Healthcare professionals can be effective teachers because they will have a good relationship with the patient, know how best to communicate and tailor the messages to the patient’s situation so that patient self-management is good. This competency ensures a better outcome from the effort.

Self-management and education.

Education is needed to become involved in self-management, but education can have a broader remit. For example, one may teach family members and carers about the disease and their role in managing problems, techniques involved in care, or the disease to increase understanding. The patient may also be educated about the underlying condition to increase their understanding and reduce fear of the unknown without impacting patient self-management.

Therefore, one should consider education much broader than teaching the patient how to manage their condition.

The meaning and nature of self-management are ambiguous, as Simon Fletcher and colleagues discussed in a paper, “The problem with self-management: Problematising self-management and power using a Foucauldian lens in the context of stroke care and rehabilitation.. In a qualitative study on people who had had a stroke and their physiotherapists, Euan Sadler and colleagues found that patients generally thought self-management was “ Doing things for yourself and looking after yourself”.” In contrast, therapists considered it was “taking an active role in rehabilitation and managing one’s recovery and health.”

In another study on people after spinal cord injury, Sarah Munce and colleagues found that rehabilitation service managers had views quite different from those of patients and their family members, with a limited area of overlap (see Venn diagram figure 1 in the paper). Managers had a narrow and more directive vision.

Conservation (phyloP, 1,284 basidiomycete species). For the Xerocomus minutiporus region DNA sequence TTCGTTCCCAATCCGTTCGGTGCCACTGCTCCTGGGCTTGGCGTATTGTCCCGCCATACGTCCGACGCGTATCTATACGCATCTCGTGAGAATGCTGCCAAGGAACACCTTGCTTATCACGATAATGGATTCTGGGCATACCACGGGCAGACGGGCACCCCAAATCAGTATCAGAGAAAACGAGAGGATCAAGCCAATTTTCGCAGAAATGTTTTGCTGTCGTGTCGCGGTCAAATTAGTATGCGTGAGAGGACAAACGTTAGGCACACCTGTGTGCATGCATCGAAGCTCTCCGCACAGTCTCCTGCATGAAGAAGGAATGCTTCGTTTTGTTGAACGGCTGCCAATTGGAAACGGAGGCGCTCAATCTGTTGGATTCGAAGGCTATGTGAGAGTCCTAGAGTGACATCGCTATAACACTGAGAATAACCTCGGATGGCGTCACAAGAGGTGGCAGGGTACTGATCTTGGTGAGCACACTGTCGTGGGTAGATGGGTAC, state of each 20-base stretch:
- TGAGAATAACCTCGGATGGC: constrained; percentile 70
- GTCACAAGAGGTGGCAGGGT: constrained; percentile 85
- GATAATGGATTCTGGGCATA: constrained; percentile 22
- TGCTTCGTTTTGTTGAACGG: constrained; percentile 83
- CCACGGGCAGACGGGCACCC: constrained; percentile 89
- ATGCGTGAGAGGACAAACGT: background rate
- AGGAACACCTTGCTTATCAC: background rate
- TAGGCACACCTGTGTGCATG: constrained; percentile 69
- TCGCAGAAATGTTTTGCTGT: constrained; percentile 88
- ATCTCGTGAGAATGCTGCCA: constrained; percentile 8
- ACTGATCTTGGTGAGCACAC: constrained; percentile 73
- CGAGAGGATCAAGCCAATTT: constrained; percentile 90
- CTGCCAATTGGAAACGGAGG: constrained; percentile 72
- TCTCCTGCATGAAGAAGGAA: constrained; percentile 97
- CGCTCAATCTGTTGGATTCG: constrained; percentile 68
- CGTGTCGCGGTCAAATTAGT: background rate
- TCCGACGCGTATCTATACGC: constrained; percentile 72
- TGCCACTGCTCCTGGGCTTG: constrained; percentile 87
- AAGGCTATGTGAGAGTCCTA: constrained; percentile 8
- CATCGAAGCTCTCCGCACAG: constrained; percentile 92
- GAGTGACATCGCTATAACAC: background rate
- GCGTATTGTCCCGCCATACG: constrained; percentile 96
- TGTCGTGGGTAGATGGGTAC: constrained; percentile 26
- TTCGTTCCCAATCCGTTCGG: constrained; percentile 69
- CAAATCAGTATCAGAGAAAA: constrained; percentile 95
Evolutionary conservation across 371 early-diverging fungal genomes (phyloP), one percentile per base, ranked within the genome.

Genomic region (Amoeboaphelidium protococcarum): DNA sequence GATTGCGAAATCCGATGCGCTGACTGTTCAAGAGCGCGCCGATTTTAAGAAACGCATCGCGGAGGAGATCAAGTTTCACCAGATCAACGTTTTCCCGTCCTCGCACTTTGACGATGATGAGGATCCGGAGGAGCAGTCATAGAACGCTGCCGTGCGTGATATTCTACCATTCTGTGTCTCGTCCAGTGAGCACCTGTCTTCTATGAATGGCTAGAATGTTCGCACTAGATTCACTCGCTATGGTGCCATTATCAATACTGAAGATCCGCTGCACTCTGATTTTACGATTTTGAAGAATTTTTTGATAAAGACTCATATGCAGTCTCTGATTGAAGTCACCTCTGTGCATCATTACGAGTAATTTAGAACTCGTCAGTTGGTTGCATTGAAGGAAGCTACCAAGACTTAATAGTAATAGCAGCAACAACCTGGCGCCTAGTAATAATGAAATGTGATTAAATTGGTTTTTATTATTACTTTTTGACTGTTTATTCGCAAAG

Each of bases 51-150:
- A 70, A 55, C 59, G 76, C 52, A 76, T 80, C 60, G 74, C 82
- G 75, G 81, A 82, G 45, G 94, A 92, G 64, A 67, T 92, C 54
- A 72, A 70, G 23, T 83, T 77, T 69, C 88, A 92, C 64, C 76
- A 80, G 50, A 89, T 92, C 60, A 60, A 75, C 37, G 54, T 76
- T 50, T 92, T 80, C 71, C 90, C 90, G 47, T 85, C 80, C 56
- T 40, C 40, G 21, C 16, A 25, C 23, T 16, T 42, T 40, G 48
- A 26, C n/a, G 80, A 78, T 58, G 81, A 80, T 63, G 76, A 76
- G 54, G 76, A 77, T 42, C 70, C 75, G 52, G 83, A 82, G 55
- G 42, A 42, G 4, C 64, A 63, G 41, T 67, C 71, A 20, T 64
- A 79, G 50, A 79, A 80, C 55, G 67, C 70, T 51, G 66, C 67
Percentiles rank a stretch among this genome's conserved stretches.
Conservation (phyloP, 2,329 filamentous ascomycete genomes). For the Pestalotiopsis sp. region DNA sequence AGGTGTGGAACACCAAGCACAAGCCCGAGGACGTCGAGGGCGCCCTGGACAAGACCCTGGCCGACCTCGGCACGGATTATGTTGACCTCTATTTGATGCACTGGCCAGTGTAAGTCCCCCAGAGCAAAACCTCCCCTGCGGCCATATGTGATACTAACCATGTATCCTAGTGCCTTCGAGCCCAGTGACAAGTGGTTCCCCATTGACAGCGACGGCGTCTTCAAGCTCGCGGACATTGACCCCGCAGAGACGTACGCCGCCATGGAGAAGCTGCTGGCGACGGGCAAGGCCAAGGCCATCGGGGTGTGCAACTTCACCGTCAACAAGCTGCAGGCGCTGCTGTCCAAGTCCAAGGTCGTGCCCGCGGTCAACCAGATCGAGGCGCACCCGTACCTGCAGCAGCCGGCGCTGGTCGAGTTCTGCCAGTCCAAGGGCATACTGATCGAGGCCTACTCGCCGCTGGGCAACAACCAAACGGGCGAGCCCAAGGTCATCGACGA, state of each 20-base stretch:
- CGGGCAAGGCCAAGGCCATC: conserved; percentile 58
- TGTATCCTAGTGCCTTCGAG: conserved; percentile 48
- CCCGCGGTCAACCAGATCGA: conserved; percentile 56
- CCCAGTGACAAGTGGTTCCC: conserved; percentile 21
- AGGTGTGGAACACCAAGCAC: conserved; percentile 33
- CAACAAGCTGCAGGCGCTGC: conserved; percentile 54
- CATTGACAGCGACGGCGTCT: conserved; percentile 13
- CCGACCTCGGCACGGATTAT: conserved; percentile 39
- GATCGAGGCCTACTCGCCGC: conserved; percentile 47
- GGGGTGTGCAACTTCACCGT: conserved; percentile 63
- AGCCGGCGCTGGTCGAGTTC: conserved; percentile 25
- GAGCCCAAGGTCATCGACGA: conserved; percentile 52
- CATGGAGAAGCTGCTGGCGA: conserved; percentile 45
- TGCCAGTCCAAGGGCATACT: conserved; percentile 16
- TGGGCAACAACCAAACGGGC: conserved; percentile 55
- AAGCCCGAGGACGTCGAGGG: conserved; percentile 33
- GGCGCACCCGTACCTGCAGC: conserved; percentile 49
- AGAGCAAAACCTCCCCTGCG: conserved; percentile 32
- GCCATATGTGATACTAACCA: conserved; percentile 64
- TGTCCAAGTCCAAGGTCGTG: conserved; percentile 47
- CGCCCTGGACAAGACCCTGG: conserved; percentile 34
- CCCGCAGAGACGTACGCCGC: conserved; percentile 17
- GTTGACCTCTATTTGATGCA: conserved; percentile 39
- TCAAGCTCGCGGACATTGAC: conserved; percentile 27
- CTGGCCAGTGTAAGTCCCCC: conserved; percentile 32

Nini Jonkman and colleagues systematically reviewed the definitions of patient self-management used in reported studies. They developed four definitions of different types reported:

  • Multiple components
  • Education plus
  • Single component
  • Social cognitive behavioural

They suggested that the multiple-components model should be considered the primary type.

Unsurprisingly, service commissioners and providers are interested in promoting patient self-management because it seems person-centred, more effective, and less expensive. The Health Foundation has published A practical guide to self-management support, which advises how to do it.

Patient self-management evidence

Most trials investigating self-management concern medical management, especially diabetes. For example, Sarah Dineed-Griffin and colleagues identified 58 trials in a systematic review of self-management support strategies in primary healthcare practice. Twenty-two concerned diabetes, 12 chronic obstructive pulmonary disease, and eight depression, with all other conditions having five or fewer studies. They also reported the variety of components of the training.